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Numéro de publicationUS5776838 A
Type de publicationOctroi
Numéro de demandeUS 08/808,134
Date de publication7 juil. 1998
Date de dépôt28 févr. 1997
Date de priorité29 janv. 1996
État de paiement des fraisPayé
Numéro de publication08808134, 808134, US 5776838 A, US 5776838A, US-A-5776838, US5776838 A, US5776838A
InventeursAllan Marcus Dellinger
Cessionnaire d'origineHoechst Celanese Corporation
Exporter la citationBiBTeX, EndNote, RefMan
Liens externes: USPTO, Cession USPTO, Espacenet
Ballistic fabric
US 5776838 A
Résumé
In a ballistic fabric, the use of plurality of bicomponent fibers; the ballistic fabric is made from a plurality of bicomponent fibers and a plurality of high strength fibers. The bicomponent fibers have a sheath and a core, the sheath being made of a polymer having a melting point and the core being made of a polymer having a melting point. The sheath's melting point is less than the core's melting point. The fabric is bonded together using the sheath polymer of the bicomponent to the fibers of the fabric.
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Revendications(4)
I claim:
1. A ballistic fabric, comprising plies of woven or knitted high strength fibers and woven or knitted bicomponent fibers, said high strength fibers have a modulus greater than or equal to 150 grams/denier and a tenacity greater than or equal to 6 grams/denier, said bicomponent fibers comprise a sheath and a core, said sheath being made of a polymer having a melting point and said core being made of a polymer having a melting point less than said melting point of said core, wherein said bicomponent fibers and said high strength fibers are bonded together by said sheath polymer to form a ballistic resistant fabric.
2. The ballistic fabric of claim 1 wherein said high strength fibers are selected from the group consisting of extended chain polyethylene filaments, extended chain polypropylene filament, polyvinyl alcohol filament, polyacrylonitrile filaments, liquid crystal filaments, glass filaments, carbon filaments and combinations thereof.
3. A process for using a plurality of woven or knitted yarns containing woven or knitted bicomponent fibers, said bicomponent fibers each comprise a sheath polymer and a core polymer, wherein said sheath polymer has a melting point less than said core polymer, said yarns contain high strength fibers, wherein said high strength fibers have a modulus greater than or equal to 150 grams/denier and a tenacity greater than or equal to 6 grams/denier; said process comprising, weaving or knitting said yarns together; and bonding said fibers with said bicomponent fibers to form a woven or knitted ballistic resistant structure.
4. The process of claim 3 wherein said structure is contained in an article selected from the group consisting of a bullet proof vest, a helmet, a structural member of helicopter or law enforcement equipment, a vehicle panel, a briefcase, and a raincoat.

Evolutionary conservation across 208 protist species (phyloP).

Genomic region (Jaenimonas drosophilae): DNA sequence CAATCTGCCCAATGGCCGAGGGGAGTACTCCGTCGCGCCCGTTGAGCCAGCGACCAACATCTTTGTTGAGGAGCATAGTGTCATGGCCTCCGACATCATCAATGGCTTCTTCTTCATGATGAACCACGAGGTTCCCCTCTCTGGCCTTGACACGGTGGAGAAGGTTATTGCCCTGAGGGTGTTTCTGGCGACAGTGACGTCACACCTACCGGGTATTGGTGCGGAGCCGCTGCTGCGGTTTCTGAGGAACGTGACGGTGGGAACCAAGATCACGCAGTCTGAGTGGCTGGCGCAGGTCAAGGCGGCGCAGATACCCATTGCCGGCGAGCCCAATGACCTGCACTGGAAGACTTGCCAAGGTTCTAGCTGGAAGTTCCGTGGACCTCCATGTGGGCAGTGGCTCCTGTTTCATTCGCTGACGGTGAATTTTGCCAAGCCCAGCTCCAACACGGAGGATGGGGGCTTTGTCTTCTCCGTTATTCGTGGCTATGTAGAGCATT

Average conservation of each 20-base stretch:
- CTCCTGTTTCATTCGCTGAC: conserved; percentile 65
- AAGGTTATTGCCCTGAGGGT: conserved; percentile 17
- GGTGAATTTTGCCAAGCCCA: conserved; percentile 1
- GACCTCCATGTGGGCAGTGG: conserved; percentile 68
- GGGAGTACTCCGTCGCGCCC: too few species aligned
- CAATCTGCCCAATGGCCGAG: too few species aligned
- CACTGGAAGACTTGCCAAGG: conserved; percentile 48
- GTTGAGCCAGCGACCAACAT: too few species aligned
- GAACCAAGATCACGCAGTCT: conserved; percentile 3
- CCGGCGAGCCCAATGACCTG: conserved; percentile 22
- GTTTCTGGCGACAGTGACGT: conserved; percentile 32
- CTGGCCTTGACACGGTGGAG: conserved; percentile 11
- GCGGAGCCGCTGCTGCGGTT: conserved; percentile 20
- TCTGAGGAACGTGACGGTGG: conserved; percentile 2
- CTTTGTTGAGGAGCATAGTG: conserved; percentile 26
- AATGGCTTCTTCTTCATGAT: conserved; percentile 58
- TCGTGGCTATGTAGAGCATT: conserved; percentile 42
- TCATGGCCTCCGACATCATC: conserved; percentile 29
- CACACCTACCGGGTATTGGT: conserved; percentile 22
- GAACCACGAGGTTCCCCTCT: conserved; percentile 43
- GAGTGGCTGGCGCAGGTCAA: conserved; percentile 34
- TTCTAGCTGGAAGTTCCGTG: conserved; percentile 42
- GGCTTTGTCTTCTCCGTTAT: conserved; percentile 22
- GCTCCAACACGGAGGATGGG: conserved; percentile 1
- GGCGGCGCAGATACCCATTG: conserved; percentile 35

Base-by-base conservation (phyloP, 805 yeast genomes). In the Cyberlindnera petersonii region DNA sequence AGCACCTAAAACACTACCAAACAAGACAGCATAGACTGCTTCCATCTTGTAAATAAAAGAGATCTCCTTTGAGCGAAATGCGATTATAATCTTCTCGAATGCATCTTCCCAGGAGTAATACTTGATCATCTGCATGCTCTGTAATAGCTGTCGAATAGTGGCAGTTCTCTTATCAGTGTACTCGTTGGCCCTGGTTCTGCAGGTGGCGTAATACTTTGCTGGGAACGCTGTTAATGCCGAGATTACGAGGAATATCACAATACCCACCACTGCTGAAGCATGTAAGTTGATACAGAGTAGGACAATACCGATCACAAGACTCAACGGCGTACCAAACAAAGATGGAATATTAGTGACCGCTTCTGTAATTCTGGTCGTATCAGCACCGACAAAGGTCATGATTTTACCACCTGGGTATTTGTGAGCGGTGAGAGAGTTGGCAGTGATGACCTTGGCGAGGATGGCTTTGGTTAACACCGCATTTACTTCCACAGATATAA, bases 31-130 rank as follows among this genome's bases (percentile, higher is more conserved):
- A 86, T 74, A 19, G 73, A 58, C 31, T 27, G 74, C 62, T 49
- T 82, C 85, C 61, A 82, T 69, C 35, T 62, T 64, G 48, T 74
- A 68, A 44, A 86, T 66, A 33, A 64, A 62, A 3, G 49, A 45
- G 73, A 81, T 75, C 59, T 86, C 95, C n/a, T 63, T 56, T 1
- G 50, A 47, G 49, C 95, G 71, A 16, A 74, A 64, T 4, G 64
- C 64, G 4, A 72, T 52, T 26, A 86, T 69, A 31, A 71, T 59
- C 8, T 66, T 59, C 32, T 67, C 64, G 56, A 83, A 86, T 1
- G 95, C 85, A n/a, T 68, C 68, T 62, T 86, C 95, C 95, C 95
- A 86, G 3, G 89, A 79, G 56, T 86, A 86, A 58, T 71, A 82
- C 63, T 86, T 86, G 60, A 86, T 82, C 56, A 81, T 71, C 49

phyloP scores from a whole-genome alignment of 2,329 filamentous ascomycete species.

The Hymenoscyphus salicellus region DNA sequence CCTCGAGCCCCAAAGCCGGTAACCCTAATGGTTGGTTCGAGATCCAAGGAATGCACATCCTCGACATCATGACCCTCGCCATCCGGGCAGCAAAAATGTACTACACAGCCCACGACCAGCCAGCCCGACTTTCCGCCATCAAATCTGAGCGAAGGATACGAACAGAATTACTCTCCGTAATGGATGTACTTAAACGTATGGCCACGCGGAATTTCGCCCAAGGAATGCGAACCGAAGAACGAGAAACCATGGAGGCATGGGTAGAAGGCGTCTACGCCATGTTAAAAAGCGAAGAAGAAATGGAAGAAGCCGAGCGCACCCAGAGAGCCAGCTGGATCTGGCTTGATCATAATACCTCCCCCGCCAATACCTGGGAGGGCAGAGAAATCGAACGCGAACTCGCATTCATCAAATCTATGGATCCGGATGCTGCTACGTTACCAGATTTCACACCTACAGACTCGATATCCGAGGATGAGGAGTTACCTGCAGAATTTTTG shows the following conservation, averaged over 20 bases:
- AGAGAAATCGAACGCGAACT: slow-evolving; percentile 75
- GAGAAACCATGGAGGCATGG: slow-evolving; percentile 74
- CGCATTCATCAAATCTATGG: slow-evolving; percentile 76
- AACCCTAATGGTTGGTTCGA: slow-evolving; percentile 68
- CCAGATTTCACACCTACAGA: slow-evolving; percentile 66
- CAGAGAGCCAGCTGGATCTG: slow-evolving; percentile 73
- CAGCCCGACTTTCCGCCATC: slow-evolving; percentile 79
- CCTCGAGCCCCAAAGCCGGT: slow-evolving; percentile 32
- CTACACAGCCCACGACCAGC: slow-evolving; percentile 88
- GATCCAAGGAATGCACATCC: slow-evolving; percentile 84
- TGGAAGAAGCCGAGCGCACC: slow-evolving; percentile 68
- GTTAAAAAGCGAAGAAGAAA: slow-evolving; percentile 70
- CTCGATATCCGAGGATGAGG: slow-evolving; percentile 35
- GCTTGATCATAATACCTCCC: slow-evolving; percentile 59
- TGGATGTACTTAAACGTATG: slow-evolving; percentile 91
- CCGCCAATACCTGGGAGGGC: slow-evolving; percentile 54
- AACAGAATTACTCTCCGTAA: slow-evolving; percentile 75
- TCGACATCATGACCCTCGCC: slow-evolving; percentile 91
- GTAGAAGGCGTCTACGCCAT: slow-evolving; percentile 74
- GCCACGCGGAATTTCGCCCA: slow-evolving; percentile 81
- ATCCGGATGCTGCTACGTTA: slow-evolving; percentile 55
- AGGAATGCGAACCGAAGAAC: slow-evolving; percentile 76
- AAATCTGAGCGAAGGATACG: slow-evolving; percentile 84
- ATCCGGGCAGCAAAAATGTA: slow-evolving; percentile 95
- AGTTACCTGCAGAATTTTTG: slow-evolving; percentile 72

Description

This is a continuation of Ser. No. 08/593,643, filed Jan. 29, 1996, now abandoned.

FIELD OF THE INVENTION

The present invention is directed to the use of bicomponent fibers in a ballistic fabric.

BACKGROUND OF THE INVENTION

Ballistic fabrics are known. For example, see: U.S. Pat. Nos. 5,437,905; 4,916,000; 4,309,487; 4,213,812; and 4,079,161, and PCT Publication WO94/09336.

WO94/09336 discloses a ballistic fabric made from high strength filaments. The high strength filaments are defined as having a tenacity equal to or greater than about 7 grams/denier, a tensile modulus equal to or greater than about 150 grams/denier, and an energy-to-break equal to or greater than about 8 joules/gram. Filaments that meet these requirements include extended chain polyolefin filaments, polyvinyl alcohol filaments, polyacrylonitrile filaments, liquid crystalline polymer filaments, glass filaments, carbon filaments, and mixtures thereof.

U.S. Pat. No. 5,437,905 discloses a ballistic laminate structure. The structure is formed by a first array of unidirectional, high performance fibers and a second array of unidirectional, high performance fibers that are crossplied and bonded together in the absence of adhesives, bonding agents, or resins. Adherence between arrays is obtained by a thermoplastic sheet interposed between and melt fused to the arrays.

U.S. Pat. No. 4,916,000 discloses a ballistic composite having one or more layers. Each layer is made of high strength filaments that are held together in a matrix material. The high strength filaments have a tenacity of at least 7 grams/denier, a tensile modulus of at least 160 grams/denier, and an energy-to-break of at least 8 joules/gram. The matrix material is coated on the fibers.

U.S. Pat. Nos. 4,309,487; 4,213,812; and 4,079,161 disclose a laminate armor. The armor is formed by a first array of unidirectional, high molecular weight polyolefin fibers and a second array of unidirectional, high molecular weight polyolefin fibers that are crossplied and bonded together in the absence of adhesives, bonding agents, or resins. The polyolefin fibers are fused together by heat and pressure.

The foregoing ballistic fabrics/armor, while providing good protection, are difficult, and therefore expensive, to manufacture. Accordingly, new, and less expensive, ways of obtaining the same, or better, ballistic performance are needed.

SUMMARY OF THE INVENTION

In a ballistic fabric, the use of plurality of bicomponent fibers; the ballistic fabric is made from a plurality of bicomponent fibers and a plurality of high strength fibers. The bicomponent fibers have a sheath and a core, the sheath being made of a polymer having a melting point and the core being made of a polymer having a melting point. The sheath's melting point is less than the core's melting point. The fabric is bonded together using the sheath polymer of the bicomponent fiber.

DESCRIPTION OF THE INVENTION